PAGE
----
Election Section

Storied San Francisco Cliff House gets 21st century makeover

By Paul Glader, The Associated Press
Monday April 15, 2002

SAN FRANCISCO – The Cliff House, a roadside restaurant that has long been one of the West Coast’s top tourist attractions, is about to get a major and long-needed facelift. 

Resolving a decade-long battle between architects, historic preservationists, federal bureaucrats and neighborhood groups, the blueprints have been finalized and construction begins this September. 

The $13.2 million redesign upholds a historic sense of place, while adding a modern aesthetic appeal to the complex, which will be smaller — 26,000 square feet to the current 40,000 — and nestled into the cliff. 

“We’re tucking the building into the hillside and pushing it down so it is somewhat understated,” said project architect Mark Hulbert. “Combining the old and the new is really, in a nutshell, what we are doing.” 

About 1.5 million diners visit the restaurant annually, generating gross revenue of $10.8 million last year for the Cliff House, one of the nation’s top 50 grossing restaurants. But the food is often a mere distraction; diners come mainly to drink in the dramatic ocean sky and gaze at Ocean Beach and the jagged Seal Rocks below. 

“When the waves hit the rocks on a stormy day it is so powerful and so daunting. I think people feel fortunate they have access to something like that,” said Carrie Strahan, Cliff House project manager for the Golden Gate National Recreation Area. 

Unfortunately, the existing building has never been considered a beauty — it was labeled a “concrete shoebox” soon after it was rebuilt in 1909 using material salvaged from the 1906 earthquake’s destruction.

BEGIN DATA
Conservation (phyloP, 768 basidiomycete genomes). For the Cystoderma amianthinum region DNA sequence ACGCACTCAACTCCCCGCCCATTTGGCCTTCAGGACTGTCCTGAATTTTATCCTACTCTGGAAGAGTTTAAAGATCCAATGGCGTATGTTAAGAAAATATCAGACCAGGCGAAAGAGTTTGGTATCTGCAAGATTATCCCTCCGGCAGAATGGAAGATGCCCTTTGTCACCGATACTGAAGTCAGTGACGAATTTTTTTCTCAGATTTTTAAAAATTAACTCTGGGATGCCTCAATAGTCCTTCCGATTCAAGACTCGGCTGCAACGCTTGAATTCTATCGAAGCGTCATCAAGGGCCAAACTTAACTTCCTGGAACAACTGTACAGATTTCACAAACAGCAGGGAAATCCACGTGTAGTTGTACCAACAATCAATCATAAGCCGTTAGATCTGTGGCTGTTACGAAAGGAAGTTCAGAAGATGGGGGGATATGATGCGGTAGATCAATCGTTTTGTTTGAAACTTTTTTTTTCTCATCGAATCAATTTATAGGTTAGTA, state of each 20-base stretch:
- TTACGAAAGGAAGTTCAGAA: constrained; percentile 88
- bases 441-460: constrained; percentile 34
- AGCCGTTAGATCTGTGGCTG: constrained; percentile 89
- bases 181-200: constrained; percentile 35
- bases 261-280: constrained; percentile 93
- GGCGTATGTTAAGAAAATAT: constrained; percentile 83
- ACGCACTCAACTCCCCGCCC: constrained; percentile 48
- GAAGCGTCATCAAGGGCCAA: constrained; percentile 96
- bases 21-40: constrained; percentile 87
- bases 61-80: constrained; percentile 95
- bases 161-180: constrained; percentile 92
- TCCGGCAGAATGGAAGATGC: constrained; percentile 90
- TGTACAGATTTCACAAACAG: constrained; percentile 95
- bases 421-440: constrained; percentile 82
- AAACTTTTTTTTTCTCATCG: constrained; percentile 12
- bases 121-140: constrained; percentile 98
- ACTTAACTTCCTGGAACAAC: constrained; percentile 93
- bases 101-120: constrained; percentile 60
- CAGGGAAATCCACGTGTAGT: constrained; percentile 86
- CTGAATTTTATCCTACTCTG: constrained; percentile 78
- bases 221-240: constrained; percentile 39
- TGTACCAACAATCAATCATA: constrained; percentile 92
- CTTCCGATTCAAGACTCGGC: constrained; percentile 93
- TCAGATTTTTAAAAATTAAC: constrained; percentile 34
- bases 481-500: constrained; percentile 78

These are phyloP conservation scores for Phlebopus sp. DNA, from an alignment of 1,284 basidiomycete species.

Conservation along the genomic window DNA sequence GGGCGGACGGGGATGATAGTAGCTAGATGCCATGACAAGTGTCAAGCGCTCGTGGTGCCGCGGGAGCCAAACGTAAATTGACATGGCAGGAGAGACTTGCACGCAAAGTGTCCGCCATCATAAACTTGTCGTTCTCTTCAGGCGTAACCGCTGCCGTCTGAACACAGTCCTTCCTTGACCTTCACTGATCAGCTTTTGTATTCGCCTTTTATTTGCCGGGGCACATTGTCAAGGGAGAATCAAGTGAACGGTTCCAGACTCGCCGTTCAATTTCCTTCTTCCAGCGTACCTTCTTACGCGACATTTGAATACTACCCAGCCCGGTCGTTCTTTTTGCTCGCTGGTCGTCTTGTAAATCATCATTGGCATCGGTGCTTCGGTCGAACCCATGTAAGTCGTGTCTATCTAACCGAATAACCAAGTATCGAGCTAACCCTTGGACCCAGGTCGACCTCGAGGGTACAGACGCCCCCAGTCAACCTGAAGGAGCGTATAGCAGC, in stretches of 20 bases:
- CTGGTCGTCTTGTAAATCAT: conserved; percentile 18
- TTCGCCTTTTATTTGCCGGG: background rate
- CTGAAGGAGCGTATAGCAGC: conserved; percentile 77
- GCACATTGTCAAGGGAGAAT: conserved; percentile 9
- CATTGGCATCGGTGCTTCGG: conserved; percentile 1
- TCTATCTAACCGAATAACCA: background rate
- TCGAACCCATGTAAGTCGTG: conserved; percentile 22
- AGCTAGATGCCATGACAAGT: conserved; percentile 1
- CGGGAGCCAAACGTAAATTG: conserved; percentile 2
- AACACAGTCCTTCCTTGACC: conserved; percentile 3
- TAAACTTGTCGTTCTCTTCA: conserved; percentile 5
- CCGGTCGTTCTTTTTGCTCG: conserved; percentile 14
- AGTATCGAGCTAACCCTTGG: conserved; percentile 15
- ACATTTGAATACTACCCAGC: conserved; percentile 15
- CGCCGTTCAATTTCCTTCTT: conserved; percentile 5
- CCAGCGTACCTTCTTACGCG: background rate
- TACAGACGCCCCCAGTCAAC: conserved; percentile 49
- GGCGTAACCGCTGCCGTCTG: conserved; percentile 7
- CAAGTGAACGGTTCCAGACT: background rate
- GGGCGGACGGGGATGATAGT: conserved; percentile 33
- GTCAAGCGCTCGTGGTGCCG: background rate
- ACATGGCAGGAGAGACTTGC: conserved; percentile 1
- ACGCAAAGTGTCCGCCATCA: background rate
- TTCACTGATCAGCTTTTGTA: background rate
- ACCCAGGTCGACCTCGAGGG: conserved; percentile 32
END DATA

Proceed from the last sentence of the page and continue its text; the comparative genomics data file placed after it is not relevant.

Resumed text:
It was a drab replacement for the soaring Victorian hotels that had claimed the city’s northwestern corner since 1863. 

It’s also seriously in need of repair. As architects wrangled for years over the renovation plans, ocean saltwater ate away at the walls. 

Paint is peeling. The plumbing leaks. Carpets are stained and worn. 

“It’s an eyesore,” said Ralph Burgin, the restaurant manager, while looking at parts of the building. 

When it comes to access for the disabled, four waiters are summoned to hoist wheelchair-bound visitors up and down stairwells. 

For a while, National Park Service planners tried to get the building recognized on the register of historic places, believing the building warranted a rigid historic rendering, not a contemporary update. 

Local architects and neighborhood groups thought otherwise. 

“We saw the Cliff House as a living and dynamic institution that has, over its history, had several buildings and has adapted to changing times,” said Cheryl Arnold, president of the Coalition to Save Ocean Beach. 

After public criticism, park planners backed off the strict 1909 version and allowed for what local architect Bruce Bonacker calls “a more imaginative design.” 

“We did have to compromise and that’s OK,” Haller said. “We still retain much of the 1909 structure.” 

With $3.5 million in federal funding and $10 million from the restaurant’s owners, construction will begin in September, and last about two years. 

Crews will strip the gift shop and an upstairs dining room, ramshackle additions built in the 1950s. But the biggest change will be to the main dining room, which will lose seating space but gain a soaring, arched ceiling and other details reminiscent of the Sutro Baths, the ruins of which remain just north of the Cliff House. Walls of windows will open up the view of the Marin headlands on the northern side of the Golden Gate. 

“We are trying to make it blend, to rehabilitate the structure and reuse it in a way that is sensitive to its historic values but also allows for modern ongoing use,” said Steve Haller, an architectural historian with the GGNRA, the building’s landlord. 

The restaurant will remain open during renovations, which also include adding an elevator and handicapped access. 

Although some shops and the beloved Musee Mecanique arcade will move from the site, a giant, quirky camera machine called the Camera Obscura will remain where it stands on a concrete ledge beneath the restaurant. 

“Its vociferous fans felt it needed to stay there,” Haller said. 

When completed, the Cliff House will be a scaled-down 21st century update on a building that has changed with catastrophes and culture over time. The dramatic view will remain unchanged, of a place where land ends and the Pacific Ocean begins. 

Regulars like Jeff and Jane Allen are a little worried that the old-school, clubby atmosphere of one of their favorite restaurants will be lost. 

“I hope they always keep this,” Jeff Allen said, drinking in the view of the setting sun while sipping a scotch.